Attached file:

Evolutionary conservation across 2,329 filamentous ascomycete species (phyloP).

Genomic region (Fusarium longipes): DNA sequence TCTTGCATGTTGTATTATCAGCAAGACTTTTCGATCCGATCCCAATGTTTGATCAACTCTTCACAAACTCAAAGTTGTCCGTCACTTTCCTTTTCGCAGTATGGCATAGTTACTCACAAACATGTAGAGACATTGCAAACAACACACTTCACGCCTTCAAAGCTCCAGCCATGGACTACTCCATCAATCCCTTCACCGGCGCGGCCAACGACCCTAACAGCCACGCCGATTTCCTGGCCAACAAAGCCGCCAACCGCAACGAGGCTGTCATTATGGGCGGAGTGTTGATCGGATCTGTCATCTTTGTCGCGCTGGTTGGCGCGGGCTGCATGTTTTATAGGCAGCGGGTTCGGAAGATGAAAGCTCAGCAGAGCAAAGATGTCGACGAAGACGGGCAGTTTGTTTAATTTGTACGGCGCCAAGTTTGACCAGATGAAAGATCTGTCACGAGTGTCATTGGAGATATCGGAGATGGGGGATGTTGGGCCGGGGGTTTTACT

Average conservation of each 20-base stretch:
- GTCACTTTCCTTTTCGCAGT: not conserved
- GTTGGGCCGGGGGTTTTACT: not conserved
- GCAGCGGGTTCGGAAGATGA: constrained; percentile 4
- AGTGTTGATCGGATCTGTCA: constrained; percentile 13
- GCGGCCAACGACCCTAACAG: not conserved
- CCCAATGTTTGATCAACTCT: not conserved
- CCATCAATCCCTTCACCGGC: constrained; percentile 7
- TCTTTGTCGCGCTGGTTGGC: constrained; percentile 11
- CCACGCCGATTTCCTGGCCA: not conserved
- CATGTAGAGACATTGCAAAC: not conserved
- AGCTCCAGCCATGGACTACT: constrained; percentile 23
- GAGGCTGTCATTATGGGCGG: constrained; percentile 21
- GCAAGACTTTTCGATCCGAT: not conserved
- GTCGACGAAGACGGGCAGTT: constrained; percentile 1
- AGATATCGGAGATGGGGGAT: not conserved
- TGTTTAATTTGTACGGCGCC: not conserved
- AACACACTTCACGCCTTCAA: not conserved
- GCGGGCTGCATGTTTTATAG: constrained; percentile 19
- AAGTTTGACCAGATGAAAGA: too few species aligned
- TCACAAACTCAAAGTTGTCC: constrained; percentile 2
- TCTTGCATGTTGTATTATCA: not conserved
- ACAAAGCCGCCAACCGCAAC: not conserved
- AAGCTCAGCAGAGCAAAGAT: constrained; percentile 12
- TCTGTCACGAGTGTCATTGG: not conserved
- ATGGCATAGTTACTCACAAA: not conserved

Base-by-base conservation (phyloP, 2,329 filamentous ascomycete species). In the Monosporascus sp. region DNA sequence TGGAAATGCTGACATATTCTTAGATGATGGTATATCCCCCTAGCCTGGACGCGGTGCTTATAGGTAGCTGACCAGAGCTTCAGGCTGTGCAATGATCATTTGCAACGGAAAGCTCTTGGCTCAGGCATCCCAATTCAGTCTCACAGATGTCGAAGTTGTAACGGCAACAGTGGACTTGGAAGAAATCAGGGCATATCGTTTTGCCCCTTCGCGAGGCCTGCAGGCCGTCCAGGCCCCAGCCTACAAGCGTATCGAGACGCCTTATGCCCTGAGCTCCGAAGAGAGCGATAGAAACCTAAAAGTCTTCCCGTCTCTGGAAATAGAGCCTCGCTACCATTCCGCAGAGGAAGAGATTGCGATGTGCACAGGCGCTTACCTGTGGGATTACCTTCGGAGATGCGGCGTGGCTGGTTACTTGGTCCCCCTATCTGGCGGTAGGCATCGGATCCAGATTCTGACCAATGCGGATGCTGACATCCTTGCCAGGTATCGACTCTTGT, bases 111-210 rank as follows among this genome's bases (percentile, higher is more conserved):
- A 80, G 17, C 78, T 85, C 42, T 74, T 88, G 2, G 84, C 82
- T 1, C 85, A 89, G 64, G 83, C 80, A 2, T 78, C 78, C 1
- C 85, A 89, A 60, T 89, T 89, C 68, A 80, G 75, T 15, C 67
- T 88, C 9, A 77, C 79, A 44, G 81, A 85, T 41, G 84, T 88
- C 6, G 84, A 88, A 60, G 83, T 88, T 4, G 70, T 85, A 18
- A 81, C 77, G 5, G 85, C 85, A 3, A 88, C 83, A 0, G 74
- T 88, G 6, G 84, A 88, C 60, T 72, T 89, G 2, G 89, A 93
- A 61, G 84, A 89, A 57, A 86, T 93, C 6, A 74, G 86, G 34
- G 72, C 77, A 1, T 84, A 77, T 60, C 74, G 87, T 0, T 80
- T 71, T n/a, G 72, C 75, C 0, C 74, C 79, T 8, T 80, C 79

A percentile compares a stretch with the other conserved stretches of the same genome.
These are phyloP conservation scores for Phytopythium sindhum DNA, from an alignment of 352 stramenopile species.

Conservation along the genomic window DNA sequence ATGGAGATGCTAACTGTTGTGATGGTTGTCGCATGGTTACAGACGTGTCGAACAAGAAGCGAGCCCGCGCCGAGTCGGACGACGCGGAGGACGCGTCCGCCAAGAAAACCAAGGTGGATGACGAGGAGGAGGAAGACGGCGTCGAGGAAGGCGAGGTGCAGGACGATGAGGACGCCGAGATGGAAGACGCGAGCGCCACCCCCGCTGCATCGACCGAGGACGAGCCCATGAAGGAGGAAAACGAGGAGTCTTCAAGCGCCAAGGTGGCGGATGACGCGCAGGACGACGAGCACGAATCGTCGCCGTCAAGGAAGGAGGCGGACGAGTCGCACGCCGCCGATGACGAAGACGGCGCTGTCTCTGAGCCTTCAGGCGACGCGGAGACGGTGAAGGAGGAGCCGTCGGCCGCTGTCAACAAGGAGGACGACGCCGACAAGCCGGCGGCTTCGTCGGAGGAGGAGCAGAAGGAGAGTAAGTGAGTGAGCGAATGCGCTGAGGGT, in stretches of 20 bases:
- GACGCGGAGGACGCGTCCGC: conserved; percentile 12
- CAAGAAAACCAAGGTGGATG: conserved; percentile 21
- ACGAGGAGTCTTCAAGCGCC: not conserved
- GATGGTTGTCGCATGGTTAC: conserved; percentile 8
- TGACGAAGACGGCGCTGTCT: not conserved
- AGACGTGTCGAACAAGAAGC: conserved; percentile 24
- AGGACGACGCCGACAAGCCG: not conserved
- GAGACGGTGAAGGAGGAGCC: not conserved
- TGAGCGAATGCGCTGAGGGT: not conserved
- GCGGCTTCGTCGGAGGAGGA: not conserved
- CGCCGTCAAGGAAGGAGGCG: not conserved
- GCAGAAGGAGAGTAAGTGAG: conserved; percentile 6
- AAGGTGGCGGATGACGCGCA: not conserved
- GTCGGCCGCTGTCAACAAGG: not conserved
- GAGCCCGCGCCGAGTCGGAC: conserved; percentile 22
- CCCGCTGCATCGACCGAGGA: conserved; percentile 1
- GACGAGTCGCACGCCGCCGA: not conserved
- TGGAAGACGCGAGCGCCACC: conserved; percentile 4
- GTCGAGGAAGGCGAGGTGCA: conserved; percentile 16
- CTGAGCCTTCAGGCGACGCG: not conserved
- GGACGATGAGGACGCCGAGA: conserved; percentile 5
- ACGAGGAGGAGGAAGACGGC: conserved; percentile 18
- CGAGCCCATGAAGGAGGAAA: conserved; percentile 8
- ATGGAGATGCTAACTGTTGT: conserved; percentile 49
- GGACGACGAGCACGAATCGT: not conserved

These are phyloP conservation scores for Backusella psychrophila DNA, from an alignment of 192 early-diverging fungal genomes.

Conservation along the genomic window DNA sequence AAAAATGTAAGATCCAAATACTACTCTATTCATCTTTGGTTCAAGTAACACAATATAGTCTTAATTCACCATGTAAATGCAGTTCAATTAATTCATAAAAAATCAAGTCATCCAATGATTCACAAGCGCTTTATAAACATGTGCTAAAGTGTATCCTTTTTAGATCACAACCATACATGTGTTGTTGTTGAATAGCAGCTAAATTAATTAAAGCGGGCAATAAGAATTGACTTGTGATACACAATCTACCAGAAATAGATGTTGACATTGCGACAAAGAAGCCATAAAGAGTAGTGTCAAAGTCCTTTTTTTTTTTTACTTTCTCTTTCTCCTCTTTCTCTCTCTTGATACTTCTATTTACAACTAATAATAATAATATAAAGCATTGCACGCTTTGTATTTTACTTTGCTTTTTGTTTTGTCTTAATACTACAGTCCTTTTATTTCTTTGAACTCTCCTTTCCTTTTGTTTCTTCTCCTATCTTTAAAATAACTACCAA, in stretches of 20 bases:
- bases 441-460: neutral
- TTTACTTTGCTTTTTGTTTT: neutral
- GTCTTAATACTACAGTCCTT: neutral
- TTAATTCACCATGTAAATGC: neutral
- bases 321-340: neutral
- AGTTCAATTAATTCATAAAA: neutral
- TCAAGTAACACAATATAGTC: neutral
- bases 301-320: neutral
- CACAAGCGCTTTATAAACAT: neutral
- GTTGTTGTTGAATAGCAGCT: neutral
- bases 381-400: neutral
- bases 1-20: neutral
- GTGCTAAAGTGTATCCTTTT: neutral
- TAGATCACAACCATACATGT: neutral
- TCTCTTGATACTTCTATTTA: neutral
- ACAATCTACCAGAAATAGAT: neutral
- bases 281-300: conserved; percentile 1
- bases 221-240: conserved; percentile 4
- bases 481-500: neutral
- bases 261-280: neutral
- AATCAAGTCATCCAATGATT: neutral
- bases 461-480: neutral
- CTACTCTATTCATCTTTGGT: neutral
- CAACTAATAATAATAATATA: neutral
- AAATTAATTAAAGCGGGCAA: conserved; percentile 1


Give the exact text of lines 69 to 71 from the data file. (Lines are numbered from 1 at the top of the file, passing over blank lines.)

Conservation along the genomic window DNA sequence AAAAATGTAAGATCCAAATACTACTCTATTCATCTTTGGTTCAAGTAACACAATATAGTCTTAATTCACCATGTAAATGCAGTTCAATTAATTCATAAAAAATCAAGTCATCCAATGATTCACAAGCGCTTTATAAACATGTGCTAAAGTGTATCCTTTTTAGATCACAACCATACATGTGTTGTTGTTGAATAGCAGCTAAATTAATTAAAGCGGGCAATAAGAATTGACTTGTGATACACAATCTACCAGAAATAGATGTTGACATTGCGACAAAGAAGCCATAAAGAGTAGTGTCAAAGTCCTTTTTTTTTTTTACTTTCTCTTTCTCCTCTTTCTCTCTCTTGATACTTCTATTTACAACTAATAATAATAATATAAAGCATTGCACGCTTTGTATTTTACTTTGCTTTTTGTTTTGTCTTAATACTACAGTCCTTTTATTTCTTTGAACTCTCCTTTCCTTTTGTTTCTTCTCCTATCTTTAAAATAACTACCAA, in stretches of 20 bases:
- bases 441-460: neutral
- TTTACTTTGCTTTTTGTTTT: neutral